Department of Anesthesiology & Perioperative Care: School of Medicine: University of California, Irvine

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The "4U" Didactic Program

UC Irvine Anesthesiology Residency POCUS session

The UC Irvine Health Department of Anesthesiology & Perioperative Care provides residents an innovative and comprehensive educational curriculum called “4U”. Each “U”, or “University”, represents one of the four years of anesthesiology training so that residents progress from acquiring the fundamental knowledge needed to be a perioperative physician beginning in the fundamental clinical skills year to preparing for independent practice in the senior year.

Each resident class is provided a protected education day every four-week period. These “4U Days” are tailored to each specific resident class and include a variety of activities including case conferences, simulation and interactive didactics. The American Board of Anesthesiology (ABA) content outline, ACGME training requirements and Milestones guide the session topics for the didactic days. These didactic days supplement intraoperative and clinical rotation specific teaching that occurs daily.

left quotation  The 4U day was a great education session. I learned a great deal and was engaged throughout because of the variety of presentation formats throughout the day. It motivated me to study more even after the session was over.  left quotation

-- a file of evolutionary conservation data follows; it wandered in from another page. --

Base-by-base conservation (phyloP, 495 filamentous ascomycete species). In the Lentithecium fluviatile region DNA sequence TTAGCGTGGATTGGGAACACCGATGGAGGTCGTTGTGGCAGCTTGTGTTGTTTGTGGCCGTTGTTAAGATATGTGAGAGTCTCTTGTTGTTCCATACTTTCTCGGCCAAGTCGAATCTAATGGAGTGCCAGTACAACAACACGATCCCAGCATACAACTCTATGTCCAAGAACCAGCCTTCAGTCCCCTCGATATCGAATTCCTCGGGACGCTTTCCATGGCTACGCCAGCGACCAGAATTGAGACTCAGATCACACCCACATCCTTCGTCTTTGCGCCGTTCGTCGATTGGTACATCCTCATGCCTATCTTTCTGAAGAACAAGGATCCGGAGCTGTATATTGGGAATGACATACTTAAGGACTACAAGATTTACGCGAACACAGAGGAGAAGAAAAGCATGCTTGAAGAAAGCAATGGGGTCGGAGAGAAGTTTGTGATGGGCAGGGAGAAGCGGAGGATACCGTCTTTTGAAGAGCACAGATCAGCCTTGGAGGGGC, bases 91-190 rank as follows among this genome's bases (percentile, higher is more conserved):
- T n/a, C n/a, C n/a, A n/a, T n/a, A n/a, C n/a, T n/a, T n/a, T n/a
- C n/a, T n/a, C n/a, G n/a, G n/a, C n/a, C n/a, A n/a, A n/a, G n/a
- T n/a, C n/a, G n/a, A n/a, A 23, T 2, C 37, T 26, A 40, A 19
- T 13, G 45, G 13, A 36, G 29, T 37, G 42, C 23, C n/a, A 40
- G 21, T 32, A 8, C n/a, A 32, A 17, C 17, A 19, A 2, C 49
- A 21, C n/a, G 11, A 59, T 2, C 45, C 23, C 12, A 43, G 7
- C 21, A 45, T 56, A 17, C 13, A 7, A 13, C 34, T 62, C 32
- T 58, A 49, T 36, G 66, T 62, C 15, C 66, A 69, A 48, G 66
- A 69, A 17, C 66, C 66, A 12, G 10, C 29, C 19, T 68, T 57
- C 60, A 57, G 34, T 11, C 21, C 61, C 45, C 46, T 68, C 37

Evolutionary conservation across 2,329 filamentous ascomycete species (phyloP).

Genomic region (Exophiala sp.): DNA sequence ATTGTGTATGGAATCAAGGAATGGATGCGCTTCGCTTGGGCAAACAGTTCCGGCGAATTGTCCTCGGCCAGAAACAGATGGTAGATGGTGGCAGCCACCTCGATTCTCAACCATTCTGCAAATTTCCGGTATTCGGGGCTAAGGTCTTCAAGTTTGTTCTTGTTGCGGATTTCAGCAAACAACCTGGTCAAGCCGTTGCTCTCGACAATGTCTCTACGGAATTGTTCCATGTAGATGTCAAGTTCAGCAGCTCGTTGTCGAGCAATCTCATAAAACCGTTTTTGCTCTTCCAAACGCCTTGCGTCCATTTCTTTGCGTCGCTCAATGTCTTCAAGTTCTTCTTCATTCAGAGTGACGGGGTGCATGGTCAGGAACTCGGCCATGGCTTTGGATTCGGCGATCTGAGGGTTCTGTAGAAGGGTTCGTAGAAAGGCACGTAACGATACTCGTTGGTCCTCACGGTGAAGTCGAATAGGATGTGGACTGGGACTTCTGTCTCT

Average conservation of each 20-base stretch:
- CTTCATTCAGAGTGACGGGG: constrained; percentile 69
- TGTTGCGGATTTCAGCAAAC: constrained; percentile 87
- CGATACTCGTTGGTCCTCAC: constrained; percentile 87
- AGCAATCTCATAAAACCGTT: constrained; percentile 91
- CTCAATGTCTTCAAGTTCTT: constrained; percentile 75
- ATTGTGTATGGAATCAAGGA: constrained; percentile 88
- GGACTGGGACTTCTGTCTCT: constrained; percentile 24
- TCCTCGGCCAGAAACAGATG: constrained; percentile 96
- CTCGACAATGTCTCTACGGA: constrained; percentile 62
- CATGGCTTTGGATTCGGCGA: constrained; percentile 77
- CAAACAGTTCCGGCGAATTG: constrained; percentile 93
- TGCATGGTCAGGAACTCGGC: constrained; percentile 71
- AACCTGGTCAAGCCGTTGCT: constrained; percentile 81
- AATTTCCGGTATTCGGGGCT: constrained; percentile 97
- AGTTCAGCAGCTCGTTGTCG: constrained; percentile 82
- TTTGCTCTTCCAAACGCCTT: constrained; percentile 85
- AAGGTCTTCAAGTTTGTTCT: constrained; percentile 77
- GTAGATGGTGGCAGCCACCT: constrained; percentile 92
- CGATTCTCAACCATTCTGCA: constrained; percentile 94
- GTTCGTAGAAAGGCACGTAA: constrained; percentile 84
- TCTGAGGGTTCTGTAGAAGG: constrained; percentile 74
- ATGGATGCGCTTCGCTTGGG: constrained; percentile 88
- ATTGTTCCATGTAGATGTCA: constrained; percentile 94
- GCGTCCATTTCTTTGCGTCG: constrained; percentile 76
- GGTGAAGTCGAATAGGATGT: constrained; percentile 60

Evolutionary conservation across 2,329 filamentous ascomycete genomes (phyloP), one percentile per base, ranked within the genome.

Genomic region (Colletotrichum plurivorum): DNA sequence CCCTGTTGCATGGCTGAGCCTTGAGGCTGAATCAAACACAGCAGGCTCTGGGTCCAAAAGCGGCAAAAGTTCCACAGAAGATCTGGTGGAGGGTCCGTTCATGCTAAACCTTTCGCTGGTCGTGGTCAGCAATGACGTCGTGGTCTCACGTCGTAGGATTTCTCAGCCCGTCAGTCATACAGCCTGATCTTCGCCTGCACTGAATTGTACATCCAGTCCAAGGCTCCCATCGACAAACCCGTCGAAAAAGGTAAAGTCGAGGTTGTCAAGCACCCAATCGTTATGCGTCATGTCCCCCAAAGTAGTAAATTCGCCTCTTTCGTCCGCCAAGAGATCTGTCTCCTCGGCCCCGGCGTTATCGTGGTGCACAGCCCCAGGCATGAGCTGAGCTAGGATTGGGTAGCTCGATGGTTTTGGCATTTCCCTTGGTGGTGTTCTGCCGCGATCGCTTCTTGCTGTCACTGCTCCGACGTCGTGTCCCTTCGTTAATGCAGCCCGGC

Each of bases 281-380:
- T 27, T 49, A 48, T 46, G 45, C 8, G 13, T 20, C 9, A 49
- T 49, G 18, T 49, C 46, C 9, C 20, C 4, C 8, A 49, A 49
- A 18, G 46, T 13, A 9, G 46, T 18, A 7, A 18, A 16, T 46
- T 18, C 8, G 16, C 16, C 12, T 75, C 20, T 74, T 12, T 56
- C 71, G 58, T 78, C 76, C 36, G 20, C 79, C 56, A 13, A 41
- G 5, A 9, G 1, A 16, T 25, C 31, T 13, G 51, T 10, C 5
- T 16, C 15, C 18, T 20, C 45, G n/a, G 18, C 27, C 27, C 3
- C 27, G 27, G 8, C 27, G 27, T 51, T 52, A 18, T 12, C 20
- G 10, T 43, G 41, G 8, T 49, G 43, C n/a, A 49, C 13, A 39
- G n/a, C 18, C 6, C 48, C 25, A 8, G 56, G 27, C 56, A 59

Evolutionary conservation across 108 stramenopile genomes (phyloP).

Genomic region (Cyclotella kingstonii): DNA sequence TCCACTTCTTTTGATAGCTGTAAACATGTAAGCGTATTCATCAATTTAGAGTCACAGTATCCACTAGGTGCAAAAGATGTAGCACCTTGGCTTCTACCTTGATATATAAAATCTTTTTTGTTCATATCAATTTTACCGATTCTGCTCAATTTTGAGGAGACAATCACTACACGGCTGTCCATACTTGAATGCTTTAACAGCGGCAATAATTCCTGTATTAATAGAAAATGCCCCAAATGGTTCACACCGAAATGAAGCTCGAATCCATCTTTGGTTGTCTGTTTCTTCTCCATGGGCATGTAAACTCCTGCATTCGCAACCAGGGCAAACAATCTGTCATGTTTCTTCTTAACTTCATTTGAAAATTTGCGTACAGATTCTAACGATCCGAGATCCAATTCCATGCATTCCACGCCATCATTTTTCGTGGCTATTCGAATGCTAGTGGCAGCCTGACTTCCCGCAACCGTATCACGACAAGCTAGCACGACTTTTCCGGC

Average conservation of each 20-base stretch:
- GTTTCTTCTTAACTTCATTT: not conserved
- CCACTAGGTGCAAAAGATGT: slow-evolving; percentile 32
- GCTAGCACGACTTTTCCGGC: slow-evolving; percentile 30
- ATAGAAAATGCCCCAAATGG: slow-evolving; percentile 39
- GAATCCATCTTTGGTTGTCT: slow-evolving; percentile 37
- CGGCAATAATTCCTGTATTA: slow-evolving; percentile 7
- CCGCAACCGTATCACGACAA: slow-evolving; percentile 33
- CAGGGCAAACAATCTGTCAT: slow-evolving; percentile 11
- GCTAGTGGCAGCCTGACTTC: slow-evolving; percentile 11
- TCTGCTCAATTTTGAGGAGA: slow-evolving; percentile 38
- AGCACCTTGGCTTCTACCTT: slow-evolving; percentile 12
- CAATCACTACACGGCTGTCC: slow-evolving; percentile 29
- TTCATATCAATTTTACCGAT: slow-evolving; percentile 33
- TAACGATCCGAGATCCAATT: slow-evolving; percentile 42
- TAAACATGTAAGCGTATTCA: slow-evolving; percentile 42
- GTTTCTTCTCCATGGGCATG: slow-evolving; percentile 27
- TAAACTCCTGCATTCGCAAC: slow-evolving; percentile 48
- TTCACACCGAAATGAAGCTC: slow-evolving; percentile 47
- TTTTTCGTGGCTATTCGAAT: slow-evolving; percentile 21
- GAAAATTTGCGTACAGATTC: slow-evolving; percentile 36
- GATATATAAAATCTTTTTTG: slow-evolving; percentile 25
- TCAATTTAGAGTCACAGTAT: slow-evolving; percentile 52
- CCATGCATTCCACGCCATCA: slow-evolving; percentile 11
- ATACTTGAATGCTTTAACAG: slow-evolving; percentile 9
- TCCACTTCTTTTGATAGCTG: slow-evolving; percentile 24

CA-2 Resident

We have made an effort to diversify the didactic formats so as not to rely heavily on the traditional lectures with PowerPoint. To help residents prepare for the ABA Staged Exams, each didactic session includes written board questions review, journal club, problem-based learning discussion and resident led ABA keyword reviews. While CA-1 sessions focus on basic anesthesia, CA-2 and CA-3 sessions cover advanced topics with an emphasis on clinical subspecialties. Whenever possible, these sessions are led by faculty with subspecialty expertise or particular interest.

Wellness, Perioperative Surgical Home (PSH), quality and patient safety, Lean Six Sigma training and a professional development series (personal finance and career building tools) run throughout the four year curriculum as well.